Loratadine (Claritin)- 1 tablet (10 mg), once daily PO Fluticasone propionate (Flonase) – 2 sprays (50 µg/spray) EN, once daily or
every 12 hours X 1 week.
Diagnostic test needed: No further diagnostic test needed at this time. Diagnosis is based on clinical presentation and history.
If symptoms persists despite use of medications. Referral to allergists might be needed for Immunotherapy treatment and skin prick testing to identify specific allergens.
Immunotherapy may be recommended for people who don’t respond well to treatment with medications or who experience side effects from medications, who have allergen exposure that is unavoidable or who desire a more permanent solution to their allergies. Immunotherapy can be very effective in controlling allergic symptoms, but it doesn’t help the symptoms produced by nonallergic rhinitis (ACAAI, 2014)
Two types of immunotherapy are available: allergy shots and sublingual (under-the- tongue) tablets.
Allergy shots: A treatment program, which can take three to five years, consists of injections of a diluted allergy extract, administered frequently in increasing doses until a maintenance dose is reached. Then the injection schedule is changed so that the same dose is given with longer intervals between injections. Immunotherapy helps the body build resistance to the effects of the allergen, reduces the intensity of symptoms caused by allergen exposure and sometimes can actually make skin test reactions disappear. As resistance develops over several months, symptoms should improve (ACAAI, 2014).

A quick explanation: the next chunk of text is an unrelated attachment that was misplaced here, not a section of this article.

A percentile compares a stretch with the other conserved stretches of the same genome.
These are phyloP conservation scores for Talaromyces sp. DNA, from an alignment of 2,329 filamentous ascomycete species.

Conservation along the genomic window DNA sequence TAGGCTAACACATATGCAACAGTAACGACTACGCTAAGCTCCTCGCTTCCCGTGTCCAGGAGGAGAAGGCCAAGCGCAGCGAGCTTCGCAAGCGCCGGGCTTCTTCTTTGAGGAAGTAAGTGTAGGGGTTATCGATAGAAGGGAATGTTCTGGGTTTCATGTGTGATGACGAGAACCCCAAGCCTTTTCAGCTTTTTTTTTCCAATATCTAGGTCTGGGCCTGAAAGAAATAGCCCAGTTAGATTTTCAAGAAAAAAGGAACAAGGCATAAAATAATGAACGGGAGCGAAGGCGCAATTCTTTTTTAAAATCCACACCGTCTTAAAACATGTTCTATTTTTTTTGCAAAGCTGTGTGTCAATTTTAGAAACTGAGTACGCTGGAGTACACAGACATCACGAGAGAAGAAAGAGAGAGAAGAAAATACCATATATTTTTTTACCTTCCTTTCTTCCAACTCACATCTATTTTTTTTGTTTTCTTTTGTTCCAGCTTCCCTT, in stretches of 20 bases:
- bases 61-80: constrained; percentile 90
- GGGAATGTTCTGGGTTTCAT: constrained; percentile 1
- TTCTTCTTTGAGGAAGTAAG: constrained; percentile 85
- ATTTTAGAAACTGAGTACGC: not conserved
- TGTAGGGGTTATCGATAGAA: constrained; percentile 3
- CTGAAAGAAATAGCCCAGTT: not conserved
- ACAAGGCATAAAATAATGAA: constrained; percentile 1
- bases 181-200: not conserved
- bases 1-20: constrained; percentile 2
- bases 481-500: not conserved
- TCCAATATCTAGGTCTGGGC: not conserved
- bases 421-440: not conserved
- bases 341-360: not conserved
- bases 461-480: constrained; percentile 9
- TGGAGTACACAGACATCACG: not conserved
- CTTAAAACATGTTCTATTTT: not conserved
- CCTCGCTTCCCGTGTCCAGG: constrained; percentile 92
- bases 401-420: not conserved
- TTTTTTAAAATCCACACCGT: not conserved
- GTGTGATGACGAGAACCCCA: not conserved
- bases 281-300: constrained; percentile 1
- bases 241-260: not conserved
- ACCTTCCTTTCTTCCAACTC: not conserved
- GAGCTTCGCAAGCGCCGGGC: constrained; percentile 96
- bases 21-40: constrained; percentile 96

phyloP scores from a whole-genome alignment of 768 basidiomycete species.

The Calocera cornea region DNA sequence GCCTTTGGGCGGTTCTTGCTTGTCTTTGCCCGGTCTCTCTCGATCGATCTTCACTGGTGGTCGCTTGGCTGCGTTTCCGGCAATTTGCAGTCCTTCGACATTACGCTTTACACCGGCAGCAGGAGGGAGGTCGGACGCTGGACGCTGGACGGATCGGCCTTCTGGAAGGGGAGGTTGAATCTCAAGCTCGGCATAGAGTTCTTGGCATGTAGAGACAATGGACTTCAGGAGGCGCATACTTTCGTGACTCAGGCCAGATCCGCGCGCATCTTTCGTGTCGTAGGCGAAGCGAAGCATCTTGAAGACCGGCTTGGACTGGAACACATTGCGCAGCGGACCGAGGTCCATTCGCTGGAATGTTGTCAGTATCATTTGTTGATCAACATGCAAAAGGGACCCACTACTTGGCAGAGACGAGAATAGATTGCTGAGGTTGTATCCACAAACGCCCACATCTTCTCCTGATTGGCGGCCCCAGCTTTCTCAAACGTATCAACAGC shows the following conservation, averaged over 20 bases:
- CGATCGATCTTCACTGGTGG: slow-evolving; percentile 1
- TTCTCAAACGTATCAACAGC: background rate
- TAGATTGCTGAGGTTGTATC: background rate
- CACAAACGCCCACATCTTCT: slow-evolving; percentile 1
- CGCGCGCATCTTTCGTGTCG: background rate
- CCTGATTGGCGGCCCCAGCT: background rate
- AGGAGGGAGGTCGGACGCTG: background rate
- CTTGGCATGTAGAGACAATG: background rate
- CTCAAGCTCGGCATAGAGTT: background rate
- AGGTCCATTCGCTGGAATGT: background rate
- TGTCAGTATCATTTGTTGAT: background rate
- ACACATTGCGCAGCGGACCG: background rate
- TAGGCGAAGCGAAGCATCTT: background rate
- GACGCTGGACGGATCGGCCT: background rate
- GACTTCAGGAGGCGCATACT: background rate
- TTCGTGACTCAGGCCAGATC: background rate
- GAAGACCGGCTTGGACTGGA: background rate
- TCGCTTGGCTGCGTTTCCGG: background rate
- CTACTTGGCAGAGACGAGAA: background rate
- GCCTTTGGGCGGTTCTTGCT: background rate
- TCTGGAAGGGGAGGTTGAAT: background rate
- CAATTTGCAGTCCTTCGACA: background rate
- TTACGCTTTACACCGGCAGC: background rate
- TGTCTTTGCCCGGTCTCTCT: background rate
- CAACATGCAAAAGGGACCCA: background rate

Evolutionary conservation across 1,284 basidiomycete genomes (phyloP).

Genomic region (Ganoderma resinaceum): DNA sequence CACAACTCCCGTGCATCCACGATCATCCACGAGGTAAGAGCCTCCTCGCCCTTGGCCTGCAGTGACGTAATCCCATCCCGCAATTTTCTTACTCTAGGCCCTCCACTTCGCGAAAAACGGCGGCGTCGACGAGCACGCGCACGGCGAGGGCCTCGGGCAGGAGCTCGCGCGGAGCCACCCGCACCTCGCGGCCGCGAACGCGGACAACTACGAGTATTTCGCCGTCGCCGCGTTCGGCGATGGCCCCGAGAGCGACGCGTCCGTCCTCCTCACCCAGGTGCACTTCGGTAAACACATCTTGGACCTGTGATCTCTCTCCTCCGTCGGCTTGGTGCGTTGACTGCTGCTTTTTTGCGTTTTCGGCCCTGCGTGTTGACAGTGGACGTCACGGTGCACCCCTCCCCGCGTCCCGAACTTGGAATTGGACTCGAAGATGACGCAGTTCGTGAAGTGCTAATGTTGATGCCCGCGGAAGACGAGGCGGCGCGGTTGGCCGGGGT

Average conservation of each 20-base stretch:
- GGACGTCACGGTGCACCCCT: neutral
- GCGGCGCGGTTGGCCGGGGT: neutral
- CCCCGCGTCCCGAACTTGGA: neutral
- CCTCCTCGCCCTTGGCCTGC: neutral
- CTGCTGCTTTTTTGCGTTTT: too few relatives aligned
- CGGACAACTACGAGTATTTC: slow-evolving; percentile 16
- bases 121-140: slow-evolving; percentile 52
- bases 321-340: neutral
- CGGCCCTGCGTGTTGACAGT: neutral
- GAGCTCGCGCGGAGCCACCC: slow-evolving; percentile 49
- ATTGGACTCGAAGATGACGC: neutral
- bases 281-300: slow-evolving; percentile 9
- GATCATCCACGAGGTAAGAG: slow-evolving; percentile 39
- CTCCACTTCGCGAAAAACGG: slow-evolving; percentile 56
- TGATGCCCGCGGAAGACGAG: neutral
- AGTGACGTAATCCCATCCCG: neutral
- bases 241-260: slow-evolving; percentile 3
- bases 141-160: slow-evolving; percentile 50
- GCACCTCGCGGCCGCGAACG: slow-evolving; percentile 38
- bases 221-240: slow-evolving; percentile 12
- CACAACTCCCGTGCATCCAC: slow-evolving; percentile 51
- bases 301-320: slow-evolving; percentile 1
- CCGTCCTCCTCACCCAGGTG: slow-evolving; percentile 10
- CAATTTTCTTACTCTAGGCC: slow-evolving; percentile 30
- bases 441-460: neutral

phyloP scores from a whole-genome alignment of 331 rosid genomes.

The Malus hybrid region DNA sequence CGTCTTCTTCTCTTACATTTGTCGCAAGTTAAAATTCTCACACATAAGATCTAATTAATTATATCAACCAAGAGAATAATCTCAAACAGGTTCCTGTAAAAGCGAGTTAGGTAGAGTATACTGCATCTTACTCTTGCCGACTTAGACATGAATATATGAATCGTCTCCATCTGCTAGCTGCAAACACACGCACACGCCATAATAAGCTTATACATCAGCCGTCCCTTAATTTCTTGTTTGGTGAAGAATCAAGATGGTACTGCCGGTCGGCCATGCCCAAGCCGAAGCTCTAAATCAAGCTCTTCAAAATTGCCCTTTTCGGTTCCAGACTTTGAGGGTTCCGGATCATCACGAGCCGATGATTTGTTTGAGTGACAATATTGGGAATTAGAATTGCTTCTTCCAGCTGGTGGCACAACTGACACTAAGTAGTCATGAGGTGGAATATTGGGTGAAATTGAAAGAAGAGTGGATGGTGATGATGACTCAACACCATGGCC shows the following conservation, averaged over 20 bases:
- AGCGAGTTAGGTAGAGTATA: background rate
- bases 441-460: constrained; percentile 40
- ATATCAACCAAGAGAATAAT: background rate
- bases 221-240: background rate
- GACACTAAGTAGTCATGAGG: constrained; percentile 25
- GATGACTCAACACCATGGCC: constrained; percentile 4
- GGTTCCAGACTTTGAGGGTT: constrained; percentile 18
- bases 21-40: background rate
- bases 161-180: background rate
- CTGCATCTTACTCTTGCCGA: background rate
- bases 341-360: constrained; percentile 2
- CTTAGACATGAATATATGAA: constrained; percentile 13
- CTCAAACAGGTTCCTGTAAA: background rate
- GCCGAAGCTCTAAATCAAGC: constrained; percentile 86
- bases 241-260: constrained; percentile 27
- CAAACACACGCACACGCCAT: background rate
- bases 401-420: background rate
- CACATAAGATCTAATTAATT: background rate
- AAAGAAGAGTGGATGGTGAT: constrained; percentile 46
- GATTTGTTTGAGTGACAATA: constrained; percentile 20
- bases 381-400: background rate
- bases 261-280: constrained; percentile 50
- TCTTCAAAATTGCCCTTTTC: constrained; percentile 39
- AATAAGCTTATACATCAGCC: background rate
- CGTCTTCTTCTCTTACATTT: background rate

SOAP #2 10
Sublingual tablets: This type of immunotherapy was approved by the Food and Drug Administration in 2014. Starting several months before allergy season begins, patients dissolve a tablet under the tongue daily. Treatment can continue for as long as three years. Only a few allergens (certain grass and ragweed pollens) can be treated now with this method, but it is a promising therapy for the future (ACAAI, 2014).
Patient Education :
Rinse your nose and sinuses with a salt water solution or use a salt water nasal spray daily or as needed. This will help thin the mucus in your nose and rinse away pollen and dirt. It will also help reduce swelling so you can breathe normally.
Reduce exposure to dust mites. Wash sheets and towels in hot water every week. Cover your pillows and mattresses with allergen-free covers. Limit the number of stuffed animals and soft toys your child has. Wash your child's toys in hot water regularly. Vacuum weekly and use a vacuum cleaner with an air filter. If possible, get rid of carpets and curtains. These collect dust and dust mites.
Reduce exposure to pollen. Keep windows and doors closed in your house and car. Stay inside when air pollution or the pollen count is high. Run your air conditioner on recycle, and change air filters often. Shower and wash your hair before bed every night to rinse away pollen.
Reduce exposure to pet dander. If possible, do not keep cats, dogs, birds, or other pets. If you do keep pets in your home, keep them out of bedrooms and carpeted rooms. Bathe them often.